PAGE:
Whether it is the experience, intelligence or just intrinsic and unique talent that has led to Big 3’s unprecedented achievements we won’t ever exactly know and, I am afraid, they are giving no opportunity to the so-called Next Gen to even dream of replicating their record book and help us make sense of what it takes to become a tennis master.

In any case, we can only feel extremely fortunate to have lived on the same timeline as the greatest trivalry in sports history. All of us, but the Next Gen, can only hope Nadal and Djokovic do not follow Federer’s retirement path anytime soon. And one only needs to watch their last matches against each other to (rightfully) assume that might not happen anytime soon.

What is the foot injury that has troubled Rafael Nadal over the years? Check here

Poll : Who will end up with most Grand Slam titles?

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Meta Could be Exploring Paid Blue Checkmarks on Facebook and Instagram

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Meta Could be Exploring Paid Blue Checkmarks on Facebook and Instagram

It seems like Elon Musk’s chaotic management approach at Twitter is having some broader impacts, with more companies reportedly considering lay-offs in the wake of Musk culling 70% of Twitter staff (and keeping the app running), and Meta now apparently also considering charging for blue checkmarks in its apps.

Yes, the Twitter Blue approach to making people pay for verification, which hasn’t proven overly popular on Twitter itself, is now also seemingly in consideration at Meta as well.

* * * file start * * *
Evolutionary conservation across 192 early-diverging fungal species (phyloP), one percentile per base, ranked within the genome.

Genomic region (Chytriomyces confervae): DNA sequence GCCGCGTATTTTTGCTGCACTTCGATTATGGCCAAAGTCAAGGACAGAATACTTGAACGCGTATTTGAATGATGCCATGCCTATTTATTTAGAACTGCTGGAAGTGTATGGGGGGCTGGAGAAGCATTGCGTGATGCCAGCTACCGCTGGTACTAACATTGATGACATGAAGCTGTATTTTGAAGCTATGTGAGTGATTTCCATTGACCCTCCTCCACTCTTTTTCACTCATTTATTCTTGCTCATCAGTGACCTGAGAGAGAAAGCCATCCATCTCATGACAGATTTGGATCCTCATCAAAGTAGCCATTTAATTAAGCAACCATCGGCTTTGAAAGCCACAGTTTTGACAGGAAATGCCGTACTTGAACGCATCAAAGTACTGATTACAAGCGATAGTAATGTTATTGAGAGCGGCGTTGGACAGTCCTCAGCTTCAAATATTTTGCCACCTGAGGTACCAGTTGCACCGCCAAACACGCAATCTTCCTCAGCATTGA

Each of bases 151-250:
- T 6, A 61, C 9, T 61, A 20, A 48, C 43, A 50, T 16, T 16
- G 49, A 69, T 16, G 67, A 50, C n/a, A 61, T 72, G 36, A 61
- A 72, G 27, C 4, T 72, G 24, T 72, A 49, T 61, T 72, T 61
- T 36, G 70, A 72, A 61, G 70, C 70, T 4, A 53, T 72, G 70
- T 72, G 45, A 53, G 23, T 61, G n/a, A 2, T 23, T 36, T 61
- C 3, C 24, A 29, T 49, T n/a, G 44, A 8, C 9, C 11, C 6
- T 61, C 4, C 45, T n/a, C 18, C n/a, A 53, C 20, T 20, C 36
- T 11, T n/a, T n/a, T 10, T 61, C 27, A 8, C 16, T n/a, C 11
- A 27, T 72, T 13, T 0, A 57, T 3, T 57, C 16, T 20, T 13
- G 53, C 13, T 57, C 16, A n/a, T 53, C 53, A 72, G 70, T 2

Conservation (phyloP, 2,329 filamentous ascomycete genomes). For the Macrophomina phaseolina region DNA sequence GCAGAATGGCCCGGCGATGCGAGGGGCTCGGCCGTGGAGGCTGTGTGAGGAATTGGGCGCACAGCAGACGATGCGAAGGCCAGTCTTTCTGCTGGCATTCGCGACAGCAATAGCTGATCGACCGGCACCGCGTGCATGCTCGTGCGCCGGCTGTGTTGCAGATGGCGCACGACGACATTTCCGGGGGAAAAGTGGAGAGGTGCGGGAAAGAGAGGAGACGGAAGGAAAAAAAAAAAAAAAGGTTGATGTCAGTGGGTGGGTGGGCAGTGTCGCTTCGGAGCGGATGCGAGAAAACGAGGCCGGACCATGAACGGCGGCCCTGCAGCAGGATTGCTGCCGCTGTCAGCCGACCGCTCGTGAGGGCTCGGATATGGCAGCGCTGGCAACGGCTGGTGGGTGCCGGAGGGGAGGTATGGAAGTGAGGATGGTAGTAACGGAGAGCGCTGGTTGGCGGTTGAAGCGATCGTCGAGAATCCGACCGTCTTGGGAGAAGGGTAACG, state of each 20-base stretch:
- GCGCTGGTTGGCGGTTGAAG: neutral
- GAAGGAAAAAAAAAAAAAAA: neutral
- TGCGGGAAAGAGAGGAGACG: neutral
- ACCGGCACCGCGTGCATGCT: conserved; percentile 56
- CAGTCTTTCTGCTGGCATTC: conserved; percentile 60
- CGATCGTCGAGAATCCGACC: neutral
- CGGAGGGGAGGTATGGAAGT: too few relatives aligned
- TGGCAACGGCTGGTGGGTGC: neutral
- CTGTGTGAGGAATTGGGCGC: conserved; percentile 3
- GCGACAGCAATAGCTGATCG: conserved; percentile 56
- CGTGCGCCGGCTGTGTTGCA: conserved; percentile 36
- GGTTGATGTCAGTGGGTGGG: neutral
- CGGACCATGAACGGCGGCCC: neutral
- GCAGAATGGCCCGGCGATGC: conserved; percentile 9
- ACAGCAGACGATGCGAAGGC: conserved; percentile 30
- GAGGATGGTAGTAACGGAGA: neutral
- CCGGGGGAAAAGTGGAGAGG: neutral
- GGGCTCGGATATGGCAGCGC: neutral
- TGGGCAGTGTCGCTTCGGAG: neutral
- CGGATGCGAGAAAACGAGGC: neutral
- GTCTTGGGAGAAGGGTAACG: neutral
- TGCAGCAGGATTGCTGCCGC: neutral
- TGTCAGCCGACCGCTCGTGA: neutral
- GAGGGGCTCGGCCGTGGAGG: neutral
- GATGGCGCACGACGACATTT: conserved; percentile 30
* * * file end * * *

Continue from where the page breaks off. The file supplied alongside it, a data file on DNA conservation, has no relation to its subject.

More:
According to a new finding by reverse engineering pro Alessandro Paluzzi, there’s a new mention in the codebase of both Facebook and Instagram of a ‘paid blue badge’.

Paluzzi also shared a screenshot of the code with TechCrunch:

That does appear to refer to a subscription service for both apps, which could well give you a blue verification badge as a result.

Mets has neither confirmed nor denied the project, but it does seem, at least on the surface, that it’s considering offering checkmarks as another paid option – which still seems strange, considering the original purpose of verification, which is to signify noteworthy people or profiles in the app.

If people can just buy that, then it’s no longer of any value, right?

Evidently, that’s not the case, and with Twitter already bringing in around $7 million per quarter from Twitter Blue subscriptions, maybe Meta’s looking for a means to supplement its own intake, and make up for lost ad dollars and/or rising costs of its metaverse development.

It seems counter-intuitive, but I guess, if people will pay, and the platforms aren’t concerned about there being confusion as to what the blue ticks actually mean.

I guess, more money is good?

Meta has, in the past, said that it won’t charge a subscription fee to access its apps. But this, of course, would be supplemental – users wouldn’t have to pay, but they could buy a blue checkmark if they wanted, and use the implied value of recognition for their own purposes.

Which seems wrong, but tough times, higher costs – maybe every app needs to start digging deeper.

Meta hasn’t provided any info or confirmation at this stage, but we’ll keep you updated on any progress.



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YouTube Shorts Exceed 50B Daily Views, Meta’s Reels Doubles Plays 02/03/2023

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YouTube Shorts Exceed 50B Daily Views, Meta's Reels Doubles Plays 02/03/2023

YouTube Shorts and Meta’s Reels are both making
headway in the intensely competitive video shorts sector.  

During Alphabet’s Q4 earnings call on Thursday, CEO Sundar Pichai reported that YouTube Shorts has surpassed 50 billion
daily views. That’s up from the 30 billion reported in Q1 2022.

However, it still …